In the Constitutional Convention of 1787, the Founding Fathers called for the Constitution to be ratified by each state through a special convention of the people to decide that one issue, rather than through their legislatures. If they ratified it through their legislatures, a later legislature might rescind the ratification of an earlier legislature, therefore a convention of the people was a more sound basis for a state to approve the Constitution.
When the Southern States seceded, they followed the exact precedent set by the Founding Fathers in the Constitutional Convention of 1787. Each Southern state called a convention of the people (commonly called a secession convention), elected delegates as Unionists or Secessionists, debated the single issue of whether to stay in the Union or leave, then seven states voted to secede. Four rejected secession for the time being.
When the guns of Fort Sumter sounded, there were more slave states in the Union (eight, soon to be nine) than the Confederacy (seven). Of course, the four that had rejected secession, immediately seceded when Lincoln called for 75,000 volunteers to invade the South because they did not believe the Federal Government had a right to invade a sovereign state or coerce it to do anything.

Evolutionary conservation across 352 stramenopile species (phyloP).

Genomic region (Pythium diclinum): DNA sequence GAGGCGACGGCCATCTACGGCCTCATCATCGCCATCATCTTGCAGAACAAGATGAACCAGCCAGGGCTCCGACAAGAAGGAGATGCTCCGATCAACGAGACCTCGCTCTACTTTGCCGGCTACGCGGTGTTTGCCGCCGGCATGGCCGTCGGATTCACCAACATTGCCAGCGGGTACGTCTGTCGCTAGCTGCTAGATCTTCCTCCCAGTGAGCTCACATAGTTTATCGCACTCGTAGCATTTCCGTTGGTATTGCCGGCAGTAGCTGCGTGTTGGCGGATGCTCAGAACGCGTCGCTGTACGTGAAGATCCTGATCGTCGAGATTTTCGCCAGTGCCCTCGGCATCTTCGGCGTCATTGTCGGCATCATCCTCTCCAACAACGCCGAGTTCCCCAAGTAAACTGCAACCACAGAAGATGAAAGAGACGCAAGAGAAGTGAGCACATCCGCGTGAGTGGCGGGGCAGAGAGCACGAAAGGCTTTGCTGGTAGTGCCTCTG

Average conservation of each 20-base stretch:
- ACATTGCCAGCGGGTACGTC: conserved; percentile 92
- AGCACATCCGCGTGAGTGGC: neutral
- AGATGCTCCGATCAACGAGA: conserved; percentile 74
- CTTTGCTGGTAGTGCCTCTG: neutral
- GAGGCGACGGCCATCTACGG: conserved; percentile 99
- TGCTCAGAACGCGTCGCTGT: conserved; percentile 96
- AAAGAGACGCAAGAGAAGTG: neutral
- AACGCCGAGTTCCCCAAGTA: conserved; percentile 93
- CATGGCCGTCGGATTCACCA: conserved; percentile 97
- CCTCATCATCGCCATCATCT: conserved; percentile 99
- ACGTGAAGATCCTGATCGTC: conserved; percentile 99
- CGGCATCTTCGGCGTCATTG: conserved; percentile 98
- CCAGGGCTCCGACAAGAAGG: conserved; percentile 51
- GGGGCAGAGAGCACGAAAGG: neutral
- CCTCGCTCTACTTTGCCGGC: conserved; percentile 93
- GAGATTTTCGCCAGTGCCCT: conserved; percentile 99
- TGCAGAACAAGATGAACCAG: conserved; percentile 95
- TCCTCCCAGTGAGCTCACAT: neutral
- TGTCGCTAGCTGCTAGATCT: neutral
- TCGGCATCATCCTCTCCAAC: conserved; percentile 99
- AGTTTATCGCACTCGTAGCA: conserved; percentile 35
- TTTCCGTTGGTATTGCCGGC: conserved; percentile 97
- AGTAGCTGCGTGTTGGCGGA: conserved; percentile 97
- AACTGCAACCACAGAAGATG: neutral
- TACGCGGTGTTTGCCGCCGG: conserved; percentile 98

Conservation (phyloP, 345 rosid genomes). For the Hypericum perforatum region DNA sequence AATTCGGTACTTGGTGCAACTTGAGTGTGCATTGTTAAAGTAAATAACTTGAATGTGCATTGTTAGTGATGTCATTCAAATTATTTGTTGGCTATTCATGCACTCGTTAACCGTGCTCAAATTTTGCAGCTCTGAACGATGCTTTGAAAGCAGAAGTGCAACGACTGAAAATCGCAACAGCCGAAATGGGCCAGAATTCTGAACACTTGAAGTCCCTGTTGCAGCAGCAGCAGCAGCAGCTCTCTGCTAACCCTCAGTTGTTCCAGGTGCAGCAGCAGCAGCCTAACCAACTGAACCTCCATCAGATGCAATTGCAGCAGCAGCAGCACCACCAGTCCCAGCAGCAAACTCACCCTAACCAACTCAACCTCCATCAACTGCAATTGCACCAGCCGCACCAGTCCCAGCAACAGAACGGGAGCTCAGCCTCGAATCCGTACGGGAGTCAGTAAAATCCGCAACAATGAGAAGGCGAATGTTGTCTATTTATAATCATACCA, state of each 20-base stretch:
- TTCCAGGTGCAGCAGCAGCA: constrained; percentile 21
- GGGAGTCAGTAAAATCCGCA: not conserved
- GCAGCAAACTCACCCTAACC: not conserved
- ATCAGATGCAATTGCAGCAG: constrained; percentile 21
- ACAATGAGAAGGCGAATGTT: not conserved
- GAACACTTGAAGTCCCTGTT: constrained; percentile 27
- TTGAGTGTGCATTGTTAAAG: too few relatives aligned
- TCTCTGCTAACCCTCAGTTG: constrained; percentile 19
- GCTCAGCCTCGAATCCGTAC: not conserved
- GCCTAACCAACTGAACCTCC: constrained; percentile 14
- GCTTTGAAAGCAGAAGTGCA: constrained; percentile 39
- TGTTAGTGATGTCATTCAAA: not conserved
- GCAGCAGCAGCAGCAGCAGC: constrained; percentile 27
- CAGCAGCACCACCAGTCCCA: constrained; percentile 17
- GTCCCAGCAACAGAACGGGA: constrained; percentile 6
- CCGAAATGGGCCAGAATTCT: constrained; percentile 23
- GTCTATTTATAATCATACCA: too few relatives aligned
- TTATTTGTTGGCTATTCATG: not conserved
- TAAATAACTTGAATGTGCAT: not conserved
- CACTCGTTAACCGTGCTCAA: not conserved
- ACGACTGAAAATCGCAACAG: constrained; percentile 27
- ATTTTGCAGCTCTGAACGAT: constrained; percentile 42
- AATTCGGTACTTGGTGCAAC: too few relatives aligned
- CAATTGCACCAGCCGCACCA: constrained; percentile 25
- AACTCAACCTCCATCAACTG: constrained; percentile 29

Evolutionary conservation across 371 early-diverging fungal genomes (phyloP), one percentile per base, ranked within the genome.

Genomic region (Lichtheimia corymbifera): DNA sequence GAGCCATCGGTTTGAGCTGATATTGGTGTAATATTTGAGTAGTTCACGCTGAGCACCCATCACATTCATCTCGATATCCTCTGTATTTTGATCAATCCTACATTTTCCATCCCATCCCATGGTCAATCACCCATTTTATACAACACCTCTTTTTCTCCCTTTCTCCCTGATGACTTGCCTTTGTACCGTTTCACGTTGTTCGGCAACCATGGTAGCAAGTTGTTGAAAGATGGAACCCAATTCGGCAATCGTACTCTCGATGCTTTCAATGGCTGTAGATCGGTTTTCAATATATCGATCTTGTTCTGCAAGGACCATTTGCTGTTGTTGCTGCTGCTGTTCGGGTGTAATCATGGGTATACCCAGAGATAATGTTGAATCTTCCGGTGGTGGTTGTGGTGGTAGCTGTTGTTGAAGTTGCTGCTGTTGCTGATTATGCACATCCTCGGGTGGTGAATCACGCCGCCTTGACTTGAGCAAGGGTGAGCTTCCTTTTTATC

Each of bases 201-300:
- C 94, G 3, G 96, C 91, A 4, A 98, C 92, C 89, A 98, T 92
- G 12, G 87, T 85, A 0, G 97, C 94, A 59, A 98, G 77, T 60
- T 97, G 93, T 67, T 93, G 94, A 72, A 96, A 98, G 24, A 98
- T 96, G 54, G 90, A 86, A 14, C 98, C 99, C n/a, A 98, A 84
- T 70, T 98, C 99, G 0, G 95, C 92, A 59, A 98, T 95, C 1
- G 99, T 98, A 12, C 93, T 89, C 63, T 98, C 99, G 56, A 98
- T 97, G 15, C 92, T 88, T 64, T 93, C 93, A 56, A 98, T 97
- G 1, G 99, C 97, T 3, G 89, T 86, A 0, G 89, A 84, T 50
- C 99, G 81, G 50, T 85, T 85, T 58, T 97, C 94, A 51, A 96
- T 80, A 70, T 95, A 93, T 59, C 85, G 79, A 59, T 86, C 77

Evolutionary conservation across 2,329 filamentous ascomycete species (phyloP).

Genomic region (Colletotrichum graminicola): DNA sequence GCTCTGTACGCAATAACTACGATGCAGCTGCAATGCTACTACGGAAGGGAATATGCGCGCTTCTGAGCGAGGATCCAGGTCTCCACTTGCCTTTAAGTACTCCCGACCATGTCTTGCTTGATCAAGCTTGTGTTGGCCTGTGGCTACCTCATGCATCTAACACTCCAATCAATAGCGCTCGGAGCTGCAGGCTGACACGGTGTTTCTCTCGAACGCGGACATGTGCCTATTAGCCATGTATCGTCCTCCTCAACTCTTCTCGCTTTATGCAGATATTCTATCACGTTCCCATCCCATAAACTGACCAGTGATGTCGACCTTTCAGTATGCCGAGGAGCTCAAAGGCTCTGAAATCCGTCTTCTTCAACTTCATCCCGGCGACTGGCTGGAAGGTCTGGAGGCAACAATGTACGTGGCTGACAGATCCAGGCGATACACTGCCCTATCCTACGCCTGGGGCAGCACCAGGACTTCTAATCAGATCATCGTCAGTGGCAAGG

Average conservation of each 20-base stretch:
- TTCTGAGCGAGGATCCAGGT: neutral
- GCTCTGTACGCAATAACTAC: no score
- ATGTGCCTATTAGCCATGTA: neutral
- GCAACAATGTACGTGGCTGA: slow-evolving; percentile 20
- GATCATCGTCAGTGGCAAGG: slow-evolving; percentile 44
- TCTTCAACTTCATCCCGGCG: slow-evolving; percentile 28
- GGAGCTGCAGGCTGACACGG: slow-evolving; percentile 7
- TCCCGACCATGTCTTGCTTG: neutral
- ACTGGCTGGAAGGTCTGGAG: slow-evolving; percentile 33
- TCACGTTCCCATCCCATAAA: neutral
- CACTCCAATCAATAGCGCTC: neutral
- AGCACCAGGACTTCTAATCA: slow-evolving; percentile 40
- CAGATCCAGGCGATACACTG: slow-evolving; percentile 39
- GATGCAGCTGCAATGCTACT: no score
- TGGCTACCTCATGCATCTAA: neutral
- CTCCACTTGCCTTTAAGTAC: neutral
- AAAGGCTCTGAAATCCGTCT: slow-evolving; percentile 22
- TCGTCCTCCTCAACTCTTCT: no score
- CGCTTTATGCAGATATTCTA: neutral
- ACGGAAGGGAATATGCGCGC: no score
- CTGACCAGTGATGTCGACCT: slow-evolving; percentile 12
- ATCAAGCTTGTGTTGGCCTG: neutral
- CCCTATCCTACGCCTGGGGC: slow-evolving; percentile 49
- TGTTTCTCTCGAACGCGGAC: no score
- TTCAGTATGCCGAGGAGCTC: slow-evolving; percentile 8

Secession was their legal right and they did it properly. So, the idea that the crew of the CSS Hunley were traitors, is ludicrous.
I might remind the letter writer that the Hunley crew's ancestors, like all Confederate ancestors, gave our country independence because the Revolutionary War was won in the South.
And the Hunley crew's descendants, being from the South - a region that reveres military service - helped mightily to win every other American war.
Patriot's Point represents the highest ideals of American valor and patriotism, and there is none greater than that exhibited by the crew of the CSS Hunley.
The Hunley museum should not only be at Patriot's Point, it should be the star of Patriot's Point. The Hunley is only part of the story of the Siege of Charleston, which was one of the longest sieges in history. Anyone who has seen some of the hundreds of pictures of Charleston destroyed from the Battery to Calhoun Street by Union shelling from ships such as the USS Housatonic, knows there is a tremendous story here. The Confederate semi-submersible cigar-shaped vessels (Davids) that harassed the Union blockade as well as the ironclads, Palmetto State and Chicora, and blockade runners, are not as well known as the Hunley but just as fascinating. All of this should be told at Patriot's Point.
Patriot's Point could become one of the greatest historical assets on the planet. With Fort Sumter, Fort Moultrie, and the new International African-American Museum coming soon, Charleston could dominate history tourism like nowhere on earth and take us to a level we can't even imagine right now.
Gene Kizer, Jr.
Charleston Athenaeum Press
P.O. Box 13012
Charleston, SC 29422-3012